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Decoding Salaries and Working Hours of a Management Consultant




Career insights by GGI is a new series by GGI sharing hacks and tips around management consulting, MBA, product management and public policy.


In this GGI career insights, we will be sharing insights into: salary and working hours of a management consultant.


 

In this career insights article, I will be uncovering a topic that has generated curiosity in the minds of most management consulting enthusiasts- the work and the reward. Before I begin, you must be mindful of the fact that salaries and hours vary in accordance to roles and geographies. And hence, in this article I will be majorly talking of consulting industry in India.


1. Hours


The hours have a high probability of fluctuating. And that's why it is particularly hard to put a single number to it. Each project brings forth its own demands, causing a variation in the hours. Few consultants tend to clock more than 70 hours a week or few as low as 50 hours a week. These consulting hours are typically based upon your team, case partner, case timeline, problem statement and, of course, the client. Hence, simply put, it is a volatile time frame.


For providing you some clarity, I am splitting the companies ecosystem into 2 categories :-


Category A includes premium consulting firms such as BCG, McKinsey, Bain and akin

Category B includes Big 4, namely: Deloitte, Ernst and Young, KPMG and PwC


On an average, 70% consultants in category A clock around 60-70 hours/week.


On the other end of the spectrum, the Big 4 consultants clock 50-60 hours/week.


This is not inclusive of the airport travel and on road time, which in itself is substantive and can be tiresome.


These ball park hours are representative of working 5 day work week. Thus, it comes as a surprise that the intensity of the work load tends to get over-shadowed by the rather picturesque lifestyle. Therefore, it is advised that the extent of world load is definitely something that each aspirant, such as you, must consider and prepare for as you take the next steps.


2. Salaries


With great work comes great rewards. Moving onto the more exciting and anticipated section- the salaries.


It is no secret that the management consulting gets its ostentatious name from these exuberant perks and salaries. Here, we discuss the roles and their subsequent recompense.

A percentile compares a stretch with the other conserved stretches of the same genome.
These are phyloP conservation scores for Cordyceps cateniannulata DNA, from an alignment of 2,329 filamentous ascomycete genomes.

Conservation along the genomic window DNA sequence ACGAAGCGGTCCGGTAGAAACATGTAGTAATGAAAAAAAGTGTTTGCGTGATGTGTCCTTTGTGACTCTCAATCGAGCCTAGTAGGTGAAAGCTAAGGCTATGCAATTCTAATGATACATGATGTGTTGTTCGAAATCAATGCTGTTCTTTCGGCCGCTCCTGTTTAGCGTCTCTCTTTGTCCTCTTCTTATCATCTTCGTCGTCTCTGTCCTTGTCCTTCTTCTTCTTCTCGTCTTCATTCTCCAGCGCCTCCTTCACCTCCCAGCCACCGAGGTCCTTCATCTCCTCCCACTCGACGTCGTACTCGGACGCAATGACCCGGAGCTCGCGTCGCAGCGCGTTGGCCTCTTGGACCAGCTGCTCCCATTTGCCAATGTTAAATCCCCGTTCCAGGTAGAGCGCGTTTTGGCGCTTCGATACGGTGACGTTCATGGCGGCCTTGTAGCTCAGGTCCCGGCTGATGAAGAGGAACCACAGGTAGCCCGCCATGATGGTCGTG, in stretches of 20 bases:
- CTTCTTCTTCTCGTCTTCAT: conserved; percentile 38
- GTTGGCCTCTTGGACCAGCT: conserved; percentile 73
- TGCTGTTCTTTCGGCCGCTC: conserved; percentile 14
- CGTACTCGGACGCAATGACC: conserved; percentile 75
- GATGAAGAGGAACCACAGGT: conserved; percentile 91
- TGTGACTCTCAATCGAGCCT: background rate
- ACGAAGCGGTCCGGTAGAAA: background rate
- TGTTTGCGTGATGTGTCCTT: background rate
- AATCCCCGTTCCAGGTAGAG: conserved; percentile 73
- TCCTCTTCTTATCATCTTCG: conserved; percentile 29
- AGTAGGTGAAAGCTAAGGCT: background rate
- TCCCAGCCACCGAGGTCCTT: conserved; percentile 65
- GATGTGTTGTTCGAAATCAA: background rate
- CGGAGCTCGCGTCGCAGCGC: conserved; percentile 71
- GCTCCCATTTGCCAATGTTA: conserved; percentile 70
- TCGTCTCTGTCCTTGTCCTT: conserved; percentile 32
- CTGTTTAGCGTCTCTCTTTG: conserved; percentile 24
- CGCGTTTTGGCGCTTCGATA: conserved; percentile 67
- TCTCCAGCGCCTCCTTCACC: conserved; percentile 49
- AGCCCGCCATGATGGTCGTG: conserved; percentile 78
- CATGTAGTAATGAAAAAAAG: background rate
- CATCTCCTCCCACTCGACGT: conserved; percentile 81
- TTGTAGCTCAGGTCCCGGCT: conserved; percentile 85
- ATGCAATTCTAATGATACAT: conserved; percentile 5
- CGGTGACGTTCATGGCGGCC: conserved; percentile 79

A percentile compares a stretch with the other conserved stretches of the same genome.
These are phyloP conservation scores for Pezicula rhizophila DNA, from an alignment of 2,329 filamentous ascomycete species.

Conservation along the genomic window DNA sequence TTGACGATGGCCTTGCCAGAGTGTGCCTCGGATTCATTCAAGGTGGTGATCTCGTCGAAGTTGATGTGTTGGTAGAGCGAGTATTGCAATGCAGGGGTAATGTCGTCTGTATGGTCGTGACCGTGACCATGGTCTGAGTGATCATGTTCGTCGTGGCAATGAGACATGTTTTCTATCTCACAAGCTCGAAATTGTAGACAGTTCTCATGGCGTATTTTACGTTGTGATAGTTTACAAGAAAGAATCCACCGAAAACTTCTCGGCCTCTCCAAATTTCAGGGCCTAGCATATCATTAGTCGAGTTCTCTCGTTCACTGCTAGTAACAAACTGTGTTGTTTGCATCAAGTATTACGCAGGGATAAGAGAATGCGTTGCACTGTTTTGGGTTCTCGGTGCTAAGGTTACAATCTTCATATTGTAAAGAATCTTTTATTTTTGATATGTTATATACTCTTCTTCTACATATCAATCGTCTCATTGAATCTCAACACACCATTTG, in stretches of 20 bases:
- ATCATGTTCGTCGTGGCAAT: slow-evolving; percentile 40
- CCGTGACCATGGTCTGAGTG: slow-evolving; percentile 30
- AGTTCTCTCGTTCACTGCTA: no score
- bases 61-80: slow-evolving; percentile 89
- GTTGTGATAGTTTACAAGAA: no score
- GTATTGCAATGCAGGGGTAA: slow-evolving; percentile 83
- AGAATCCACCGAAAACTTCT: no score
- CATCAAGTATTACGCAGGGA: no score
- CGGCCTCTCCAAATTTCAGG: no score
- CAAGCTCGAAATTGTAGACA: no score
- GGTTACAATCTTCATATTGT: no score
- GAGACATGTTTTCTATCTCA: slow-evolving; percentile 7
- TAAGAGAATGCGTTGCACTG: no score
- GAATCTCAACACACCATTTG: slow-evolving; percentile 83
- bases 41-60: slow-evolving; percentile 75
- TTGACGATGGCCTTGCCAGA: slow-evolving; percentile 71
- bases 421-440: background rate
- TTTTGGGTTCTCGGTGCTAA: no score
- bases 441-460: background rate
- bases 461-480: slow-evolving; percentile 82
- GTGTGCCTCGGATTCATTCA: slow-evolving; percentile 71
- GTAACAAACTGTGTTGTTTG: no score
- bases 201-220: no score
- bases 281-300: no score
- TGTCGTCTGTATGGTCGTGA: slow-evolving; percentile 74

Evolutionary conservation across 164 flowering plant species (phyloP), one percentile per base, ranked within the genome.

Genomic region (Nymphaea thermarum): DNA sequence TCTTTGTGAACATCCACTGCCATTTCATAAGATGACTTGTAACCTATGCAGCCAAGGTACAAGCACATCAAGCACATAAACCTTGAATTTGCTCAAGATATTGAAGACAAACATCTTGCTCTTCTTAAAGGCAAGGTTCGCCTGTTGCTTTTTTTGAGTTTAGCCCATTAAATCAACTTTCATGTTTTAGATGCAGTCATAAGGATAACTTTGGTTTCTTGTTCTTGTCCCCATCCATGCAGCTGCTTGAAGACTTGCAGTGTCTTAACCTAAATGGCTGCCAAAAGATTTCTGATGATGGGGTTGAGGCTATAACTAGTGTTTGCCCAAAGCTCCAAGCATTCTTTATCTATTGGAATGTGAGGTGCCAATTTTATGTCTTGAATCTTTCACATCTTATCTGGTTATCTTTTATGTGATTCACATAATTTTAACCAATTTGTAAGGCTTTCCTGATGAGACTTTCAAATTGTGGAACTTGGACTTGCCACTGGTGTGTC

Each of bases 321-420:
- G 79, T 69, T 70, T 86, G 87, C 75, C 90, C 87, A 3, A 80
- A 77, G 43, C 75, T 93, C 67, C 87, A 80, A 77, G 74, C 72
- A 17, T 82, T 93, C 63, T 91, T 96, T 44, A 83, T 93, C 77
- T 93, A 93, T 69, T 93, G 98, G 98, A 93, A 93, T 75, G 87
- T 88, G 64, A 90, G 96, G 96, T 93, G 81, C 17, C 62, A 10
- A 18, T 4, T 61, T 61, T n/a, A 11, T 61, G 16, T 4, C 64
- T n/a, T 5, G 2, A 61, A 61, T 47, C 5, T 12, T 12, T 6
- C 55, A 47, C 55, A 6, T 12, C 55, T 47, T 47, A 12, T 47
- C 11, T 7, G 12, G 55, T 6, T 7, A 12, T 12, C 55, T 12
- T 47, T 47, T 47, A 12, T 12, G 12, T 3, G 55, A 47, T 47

To begin with you must know the hierarchy of positions in the firm:

1. Analyst,

2. Consultant,

3. Managers and

4. Partner.


A typical undergraduate gets the role of an analyst in MBB. As referenced before, from a Category A consulting firm, these analysts earn about 13-15 Lakhs per annum, inclusive of the bonus. I do know that this is a promising number for one to kick start your career and utilize the launch pad that management consulting brings.


Moving up the hierarchy, onto the consultants. They are typically post graduates, bagging about 28-33 lakhs per annum. It can be noted that IIMs tend to get a lower package than ISB since an average IIM graduate has lesser work experience. Though, in the grander scheme of things, the difference between the net evaluations is minute and insignificant.


Higher up the pyramid, the manager (mid layer professional) can draw around 70-80 lakhs per annum. The point to note for you is that though the bonus could be as high as 100%. The rewards get better as you come closer to the apex.


Jumping to the very top, the partner ( senior layer professional) checks in an average base salary of 1.2-1.8 Crores per annum. There is no end to the bonus here. As they are now holding a share of equity, the performance of the entire firm reflects back to them. If the entire year was good, then their pay gets even better. They own a share of all the profits. There may be a slight plus or minus of 10% in all categories with the other Category A companies.


Noe similarly, the Big 4 match 70-80% of salary of the Category A premium companies.


It logically makes sense also since the number of consultants per team at these Category B firms are more, they tend to work lesser hours and get compensated accordingly.


Do you think the reward is worth the hustle? At Global Governance Initiative, we support you through the hustle of getting into management consulting. by being taught and mentored by top CEOs, you get an exclusive sneak peek into the culture and demands of management consulting.


 


Author: Shatakshi Sharma, Co-CEO Global Governance Initiative, Ex-BCG Management Consultant, Former Policy Advisor, Tony Blair Institute for Global Change.


 

If you need more help to get into management consulting, feel free to check GGI's MBA Scholar program, here.



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